We need to make our choices from an eternal perspective, dealing with sin ruthlessly now rather than becoming stuck that way for eternity. If we are not to literally cut off limbs when we find sin in our lives, what are we to do? James in his letter equates confessing our sins with being healed. Sin in our lives can make us sick; confession and the consequent assurance of forgiveness can make us well. We need to deal with sin and so become well. What we do to deal with it will depend on the particular sin and who it affects. If we have sinned against an individual we should go to them and ask for forgiveness if that’s possible. If something we have done has affected our church or community, we should publicly own up to it, which is a very challenging thing to do.
Sometimes we will really be struggling to overcome a sin which constantly bothers us. God put us in communities for a purpose, so that we can bear one another’s burdens. If we need loving support and someone to be accountable to in order to fight the battle against some sin, it is appropriate to find someone to confess that sin to and ask for help. Such support can make the difference between victory and defeat.
At times it may be that we don’t need to confess to a person or a community, but just to God. That may be enough to help us to feel free and given a fresh start. At other times, we may not feel forgiven when we confess to God. In that case the community can help us again. Each of us in God’s kingdom is called to be a priest to other believers. There is a value in someone confessing their sins aloud so that we can reassure someone else that God forgives them their sins and so help them to be free from guilt and worry. In the Anglican and other churches there is an emphasis on ordained members of the church giving such assurance. We may wonder about ‘ordinary’ people doing this. We know that we are righteous in God’s sight and the prayers of a righteous person are powerful and effective. James reminds us of the case of Elijah, an ordinary man who prayed to his extraordinary God and saw great things happen in answer to his prayers. We too can pray on behalf of our fellow Christians when they struggle and know that our extraordinary God will answer and heal them from the effects of sin.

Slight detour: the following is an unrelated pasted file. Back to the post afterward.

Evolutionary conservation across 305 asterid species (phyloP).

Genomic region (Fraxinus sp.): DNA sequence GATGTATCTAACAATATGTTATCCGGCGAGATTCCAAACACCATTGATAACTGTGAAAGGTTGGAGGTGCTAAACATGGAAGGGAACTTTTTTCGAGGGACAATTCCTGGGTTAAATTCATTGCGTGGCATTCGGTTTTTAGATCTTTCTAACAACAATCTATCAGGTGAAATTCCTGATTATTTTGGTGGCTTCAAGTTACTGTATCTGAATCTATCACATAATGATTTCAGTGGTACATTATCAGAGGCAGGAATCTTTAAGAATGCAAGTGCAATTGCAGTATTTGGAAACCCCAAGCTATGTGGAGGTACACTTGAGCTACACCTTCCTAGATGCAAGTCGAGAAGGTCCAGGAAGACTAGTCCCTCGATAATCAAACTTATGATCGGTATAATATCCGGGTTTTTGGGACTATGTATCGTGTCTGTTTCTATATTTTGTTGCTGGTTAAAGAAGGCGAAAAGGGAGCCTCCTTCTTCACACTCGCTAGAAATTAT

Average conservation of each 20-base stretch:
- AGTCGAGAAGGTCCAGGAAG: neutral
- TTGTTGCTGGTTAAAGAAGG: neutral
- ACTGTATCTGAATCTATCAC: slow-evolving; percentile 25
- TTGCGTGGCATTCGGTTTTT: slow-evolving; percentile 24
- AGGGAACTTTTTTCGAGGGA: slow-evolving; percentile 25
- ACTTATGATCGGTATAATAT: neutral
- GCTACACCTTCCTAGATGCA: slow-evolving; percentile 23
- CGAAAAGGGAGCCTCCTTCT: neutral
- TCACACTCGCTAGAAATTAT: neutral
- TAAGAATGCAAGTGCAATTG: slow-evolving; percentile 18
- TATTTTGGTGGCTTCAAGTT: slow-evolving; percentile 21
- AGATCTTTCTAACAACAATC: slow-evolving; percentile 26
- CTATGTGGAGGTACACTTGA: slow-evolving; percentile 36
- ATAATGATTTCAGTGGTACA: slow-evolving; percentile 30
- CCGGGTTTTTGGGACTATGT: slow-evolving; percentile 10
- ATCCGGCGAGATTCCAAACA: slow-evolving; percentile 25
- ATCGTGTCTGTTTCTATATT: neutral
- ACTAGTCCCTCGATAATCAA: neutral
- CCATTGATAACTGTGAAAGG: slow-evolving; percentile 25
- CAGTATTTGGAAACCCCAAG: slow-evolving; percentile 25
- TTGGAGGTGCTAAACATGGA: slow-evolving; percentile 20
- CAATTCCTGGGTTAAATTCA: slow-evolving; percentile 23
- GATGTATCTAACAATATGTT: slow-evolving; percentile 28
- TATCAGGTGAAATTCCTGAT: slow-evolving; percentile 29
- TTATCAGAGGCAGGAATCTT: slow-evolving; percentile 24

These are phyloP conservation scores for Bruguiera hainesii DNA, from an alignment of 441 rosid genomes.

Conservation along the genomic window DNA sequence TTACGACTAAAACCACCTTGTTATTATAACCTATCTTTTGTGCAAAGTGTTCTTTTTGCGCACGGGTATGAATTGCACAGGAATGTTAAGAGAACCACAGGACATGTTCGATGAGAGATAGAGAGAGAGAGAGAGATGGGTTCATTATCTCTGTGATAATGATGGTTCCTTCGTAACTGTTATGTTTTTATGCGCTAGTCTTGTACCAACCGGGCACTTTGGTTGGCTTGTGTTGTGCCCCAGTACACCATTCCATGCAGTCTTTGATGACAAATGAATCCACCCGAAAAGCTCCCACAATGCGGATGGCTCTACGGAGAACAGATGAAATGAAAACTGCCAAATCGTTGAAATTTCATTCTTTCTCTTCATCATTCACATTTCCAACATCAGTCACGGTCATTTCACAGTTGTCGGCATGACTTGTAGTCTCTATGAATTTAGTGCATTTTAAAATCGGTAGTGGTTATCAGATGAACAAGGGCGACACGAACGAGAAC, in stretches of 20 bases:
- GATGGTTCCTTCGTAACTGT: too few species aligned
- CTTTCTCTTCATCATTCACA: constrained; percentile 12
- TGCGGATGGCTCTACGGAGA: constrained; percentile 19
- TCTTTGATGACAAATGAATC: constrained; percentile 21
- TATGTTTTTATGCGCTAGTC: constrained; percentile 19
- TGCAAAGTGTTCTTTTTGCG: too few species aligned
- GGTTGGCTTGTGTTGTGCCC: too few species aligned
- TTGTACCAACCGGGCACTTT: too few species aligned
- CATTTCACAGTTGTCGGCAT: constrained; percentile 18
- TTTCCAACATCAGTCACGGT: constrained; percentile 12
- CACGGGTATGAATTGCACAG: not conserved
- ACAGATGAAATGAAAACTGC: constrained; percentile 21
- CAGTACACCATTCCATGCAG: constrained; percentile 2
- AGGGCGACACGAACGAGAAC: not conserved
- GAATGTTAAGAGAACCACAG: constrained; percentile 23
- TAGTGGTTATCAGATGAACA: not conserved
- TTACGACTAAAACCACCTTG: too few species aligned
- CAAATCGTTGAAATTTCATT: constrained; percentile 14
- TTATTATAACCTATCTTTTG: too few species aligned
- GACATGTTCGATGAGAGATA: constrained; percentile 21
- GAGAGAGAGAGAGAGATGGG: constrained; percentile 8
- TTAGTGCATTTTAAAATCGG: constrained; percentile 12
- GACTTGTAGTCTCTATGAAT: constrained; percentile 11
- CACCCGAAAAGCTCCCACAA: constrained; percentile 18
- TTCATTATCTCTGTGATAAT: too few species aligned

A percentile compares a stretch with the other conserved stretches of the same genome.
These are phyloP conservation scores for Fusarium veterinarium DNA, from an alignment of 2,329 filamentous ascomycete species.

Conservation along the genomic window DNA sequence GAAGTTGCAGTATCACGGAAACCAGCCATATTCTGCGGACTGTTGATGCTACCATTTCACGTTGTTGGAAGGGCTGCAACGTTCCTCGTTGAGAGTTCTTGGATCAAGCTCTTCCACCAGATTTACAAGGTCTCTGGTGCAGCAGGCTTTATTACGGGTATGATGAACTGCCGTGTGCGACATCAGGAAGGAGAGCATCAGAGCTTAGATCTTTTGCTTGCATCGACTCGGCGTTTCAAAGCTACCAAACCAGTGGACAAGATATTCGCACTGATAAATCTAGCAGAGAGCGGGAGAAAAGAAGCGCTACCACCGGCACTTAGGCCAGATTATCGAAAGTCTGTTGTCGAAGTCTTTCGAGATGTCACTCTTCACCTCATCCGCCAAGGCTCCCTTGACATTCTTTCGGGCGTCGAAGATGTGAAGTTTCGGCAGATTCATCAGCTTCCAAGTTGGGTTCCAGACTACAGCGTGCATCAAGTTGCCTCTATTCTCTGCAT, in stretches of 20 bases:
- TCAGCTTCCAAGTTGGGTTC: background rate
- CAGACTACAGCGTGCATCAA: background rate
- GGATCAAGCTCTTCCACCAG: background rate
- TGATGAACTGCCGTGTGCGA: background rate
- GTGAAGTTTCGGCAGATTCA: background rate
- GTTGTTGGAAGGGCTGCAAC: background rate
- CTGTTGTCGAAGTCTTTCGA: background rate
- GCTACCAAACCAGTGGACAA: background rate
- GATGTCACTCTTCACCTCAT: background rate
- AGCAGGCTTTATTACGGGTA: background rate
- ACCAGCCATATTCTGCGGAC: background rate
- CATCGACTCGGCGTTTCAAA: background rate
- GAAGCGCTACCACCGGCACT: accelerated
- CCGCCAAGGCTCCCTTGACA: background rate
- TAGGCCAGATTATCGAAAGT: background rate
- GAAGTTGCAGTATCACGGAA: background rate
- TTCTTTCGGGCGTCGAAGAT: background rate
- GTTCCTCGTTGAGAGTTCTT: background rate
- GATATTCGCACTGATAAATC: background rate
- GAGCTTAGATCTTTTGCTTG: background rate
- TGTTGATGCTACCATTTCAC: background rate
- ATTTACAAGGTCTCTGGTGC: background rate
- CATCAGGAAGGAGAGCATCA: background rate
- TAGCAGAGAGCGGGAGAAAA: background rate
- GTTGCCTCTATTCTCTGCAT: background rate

All this concerns our own sin and how to deal with it as doing so is good for us, bringing us health and freedom. It doesn’t only affect us though. We are to be good examples and teachers of others, especially of children and those who are young in the faith. We are not to lead others astray or damage their faith. That applies equally to us as individuals and as a Christian community. Here at the Anglican Cathedral we often find new Christians or those seeking faith come to share our worship or to ask questions. This medium can throw up many dilemmas, such as whether what we do in SL affects the person behind the avatar in RL. It’s up to us all to live in a way that is motivated by love for all. We are responsible for helping others come to Christ and, at times, telling others of Christ’s words of forgiveness. We have such a wonderful opportunity here. Let’s work together as a community to make the most of it and benefit as many as possible.
Helene Milena – Lay Pastor